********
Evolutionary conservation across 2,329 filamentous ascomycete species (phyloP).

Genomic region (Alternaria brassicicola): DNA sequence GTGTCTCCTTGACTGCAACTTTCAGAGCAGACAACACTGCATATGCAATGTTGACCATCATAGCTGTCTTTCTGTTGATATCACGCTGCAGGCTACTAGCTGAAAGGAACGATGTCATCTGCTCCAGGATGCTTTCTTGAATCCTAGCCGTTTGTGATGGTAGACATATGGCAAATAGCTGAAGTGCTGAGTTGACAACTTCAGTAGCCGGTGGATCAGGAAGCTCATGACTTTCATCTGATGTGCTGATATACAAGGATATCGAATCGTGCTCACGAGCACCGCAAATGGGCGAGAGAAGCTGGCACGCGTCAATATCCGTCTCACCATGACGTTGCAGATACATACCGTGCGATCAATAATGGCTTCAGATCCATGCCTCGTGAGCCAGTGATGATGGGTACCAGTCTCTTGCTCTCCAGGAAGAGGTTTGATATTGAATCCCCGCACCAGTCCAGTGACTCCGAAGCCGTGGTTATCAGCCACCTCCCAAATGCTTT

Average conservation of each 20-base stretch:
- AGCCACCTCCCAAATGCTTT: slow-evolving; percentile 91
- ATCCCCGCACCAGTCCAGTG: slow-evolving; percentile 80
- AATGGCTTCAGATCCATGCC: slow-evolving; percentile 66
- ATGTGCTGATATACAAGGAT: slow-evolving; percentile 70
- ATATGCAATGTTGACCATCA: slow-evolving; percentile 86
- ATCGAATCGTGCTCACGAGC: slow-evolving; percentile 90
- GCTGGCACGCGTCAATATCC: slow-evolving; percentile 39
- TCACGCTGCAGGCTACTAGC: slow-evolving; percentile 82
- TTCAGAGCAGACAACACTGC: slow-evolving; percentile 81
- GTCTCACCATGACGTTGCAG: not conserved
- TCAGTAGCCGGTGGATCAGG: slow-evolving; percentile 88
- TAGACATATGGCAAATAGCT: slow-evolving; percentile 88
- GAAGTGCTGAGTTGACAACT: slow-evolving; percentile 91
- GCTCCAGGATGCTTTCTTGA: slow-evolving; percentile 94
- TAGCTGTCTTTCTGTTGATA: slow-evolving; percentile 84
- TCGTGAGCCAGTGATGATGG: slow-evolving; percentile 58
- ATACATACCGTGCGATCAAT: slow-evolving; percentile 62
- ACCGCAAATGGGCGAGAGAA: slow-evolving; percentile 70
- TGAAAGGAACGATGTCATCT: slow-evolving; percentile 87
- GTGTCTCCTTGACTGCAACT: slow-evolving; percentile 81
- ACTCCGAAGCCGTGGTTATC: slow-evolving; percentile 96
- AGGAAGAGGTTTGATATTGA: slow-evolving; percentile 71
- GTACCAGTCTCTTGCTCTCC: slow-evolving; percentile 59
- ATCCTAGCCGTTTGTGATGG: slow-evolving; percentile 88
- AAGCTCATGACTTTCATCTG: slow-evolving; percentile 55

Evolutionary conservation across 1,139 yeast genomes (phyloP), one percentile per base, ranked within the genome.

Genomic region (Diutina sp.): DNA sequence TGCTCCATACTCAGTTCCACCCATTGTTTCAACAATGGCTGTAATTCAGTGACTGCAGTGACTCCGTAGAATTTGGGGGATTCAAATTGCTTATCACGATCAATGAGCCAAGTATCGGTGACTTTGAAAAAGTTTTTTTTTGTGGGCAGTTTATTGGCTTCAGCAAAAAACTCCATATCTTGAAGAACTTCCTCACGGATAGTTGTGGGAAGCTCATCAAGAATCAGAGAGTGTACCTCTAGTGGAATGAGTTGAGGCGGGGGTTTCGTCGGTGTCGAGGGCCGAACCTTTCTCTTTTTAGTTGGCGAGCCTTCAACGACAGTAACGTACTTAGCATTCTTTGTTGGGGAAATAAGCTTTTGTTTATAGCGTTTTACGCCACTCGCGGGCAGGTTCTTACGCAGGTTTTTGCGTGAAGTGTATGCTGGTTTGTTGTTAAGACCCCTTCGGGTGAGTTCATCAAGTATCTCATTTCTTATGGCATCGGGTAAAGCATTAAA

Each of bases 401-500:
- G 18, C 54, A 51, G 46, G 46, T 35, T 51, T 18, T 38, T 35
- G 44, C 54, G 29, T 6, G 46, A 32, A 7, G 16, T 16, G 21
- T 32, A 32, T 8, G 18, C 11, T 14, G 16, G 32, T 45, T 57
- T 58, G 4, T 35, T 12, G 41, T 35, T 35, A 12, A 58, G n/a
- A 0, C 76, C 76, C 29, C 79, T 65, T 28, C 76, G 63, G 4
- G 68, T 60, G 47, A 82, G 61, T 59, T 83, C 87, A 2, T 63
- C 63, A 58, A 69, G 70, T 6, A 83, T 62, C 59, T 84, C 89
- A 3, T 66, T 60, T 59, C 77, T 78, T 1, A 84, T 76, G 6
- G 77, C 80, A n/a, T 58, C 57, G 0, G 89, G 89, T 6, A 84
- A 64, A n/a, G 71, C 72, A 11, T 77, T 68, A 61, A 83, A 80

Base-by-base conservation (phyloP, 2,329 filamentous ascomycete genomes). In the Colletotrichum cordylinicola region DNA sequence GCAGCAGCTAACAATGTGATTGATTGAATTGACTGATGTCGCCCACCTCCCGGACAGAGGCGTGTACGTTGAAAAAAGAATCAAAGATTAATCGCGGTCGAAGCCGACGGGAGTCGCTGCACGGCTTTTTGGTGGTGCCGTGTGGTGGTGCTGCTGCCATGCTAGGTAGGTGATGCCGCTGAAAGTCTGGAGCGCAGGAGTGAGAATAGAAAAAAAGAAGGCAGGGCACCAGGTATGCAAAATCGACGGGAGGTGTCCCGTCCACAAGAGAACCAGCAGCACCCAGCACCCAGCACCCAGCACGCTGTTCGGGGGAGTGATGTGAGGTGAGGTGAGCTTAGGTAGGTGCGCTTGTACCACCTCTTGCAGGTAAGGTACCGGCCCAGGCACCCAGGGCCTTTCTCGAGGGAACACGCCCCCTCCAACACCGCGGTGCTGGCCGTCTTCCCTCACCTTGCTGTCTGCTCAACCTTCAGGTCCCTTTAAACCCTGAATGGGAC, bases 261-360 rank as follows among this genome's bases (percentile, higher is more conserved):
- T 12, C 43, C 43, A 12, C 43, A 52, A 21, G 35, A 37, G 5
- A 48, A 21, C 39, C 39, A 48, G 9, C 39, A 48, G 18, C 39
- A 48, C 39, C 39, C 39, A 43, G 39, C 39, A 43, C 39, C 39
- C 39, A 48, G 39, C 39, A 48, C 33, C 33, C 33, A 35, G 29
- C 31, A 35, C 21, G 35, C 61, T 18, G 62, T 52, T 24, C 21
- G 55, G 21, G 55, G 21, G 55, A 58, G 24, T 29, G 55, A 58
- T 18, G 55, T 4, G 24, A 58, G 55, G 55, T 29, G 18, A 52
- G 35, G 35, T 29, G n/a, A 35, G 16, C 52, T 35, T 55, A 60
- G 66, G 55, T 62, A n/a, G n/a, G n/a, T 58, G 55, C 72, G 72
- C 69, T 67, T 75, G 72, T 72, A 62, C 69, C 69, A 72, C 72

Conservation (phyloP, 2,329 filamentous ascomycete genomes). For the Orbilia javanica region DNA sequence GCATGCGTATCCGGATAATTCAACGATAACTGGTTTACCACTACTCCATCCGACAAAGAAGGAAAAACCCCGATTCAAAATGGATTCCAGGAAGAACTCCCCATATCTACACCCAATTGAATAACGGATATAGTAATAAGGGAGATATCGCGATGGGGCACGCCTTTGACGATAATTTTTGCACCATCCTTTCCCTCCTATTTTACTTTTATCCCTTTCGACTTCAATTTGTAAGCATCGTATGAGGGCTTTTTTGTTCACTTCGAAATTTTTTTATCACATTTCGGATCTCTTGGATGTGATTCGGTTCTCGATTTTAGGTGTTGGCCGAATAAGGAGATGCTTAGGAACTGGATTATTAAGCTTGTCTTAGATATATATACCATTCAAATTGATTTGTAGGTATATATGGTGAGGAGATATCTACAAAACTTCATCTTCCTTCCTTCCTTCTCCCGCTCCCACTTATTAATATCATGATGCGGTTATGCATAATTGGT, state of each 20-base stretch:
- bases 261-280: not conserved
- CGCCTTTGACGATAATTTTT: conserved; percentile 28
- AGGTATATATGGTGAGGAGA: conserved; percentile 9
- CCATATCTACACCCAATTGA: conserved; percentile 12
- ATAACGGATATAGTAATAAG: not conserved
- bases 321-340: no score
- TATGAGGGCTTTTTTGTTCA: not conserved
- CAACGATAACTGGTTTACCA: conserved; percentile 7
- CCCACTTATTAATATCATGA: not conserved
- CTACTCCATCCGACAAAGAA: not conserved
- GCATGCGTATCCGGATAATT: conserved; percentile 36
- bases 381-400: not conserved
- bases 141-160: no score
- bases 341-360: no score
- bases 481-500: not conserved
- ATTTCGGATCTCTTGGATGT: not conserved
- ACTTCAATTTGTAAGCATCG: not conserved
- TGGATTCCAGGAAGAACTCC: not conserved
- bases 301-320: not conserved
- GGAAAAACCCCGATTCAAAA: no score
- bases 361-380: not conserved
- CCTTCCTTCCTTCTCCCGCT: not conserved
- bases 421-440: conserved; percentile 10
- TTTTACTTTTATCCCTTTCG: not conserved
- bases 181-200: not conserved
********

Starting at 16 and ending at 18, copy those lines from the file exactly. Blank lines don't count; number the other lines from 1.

- GAAGTGCTGAGTTGACAACT: slow-evolving; percentile 91
- GCTCCAGGATGCTTTCTTGA: slow-evolving; percentile 94
- TAGCTGTCTTTCTGTTGATA: slow-evolving; percentile 84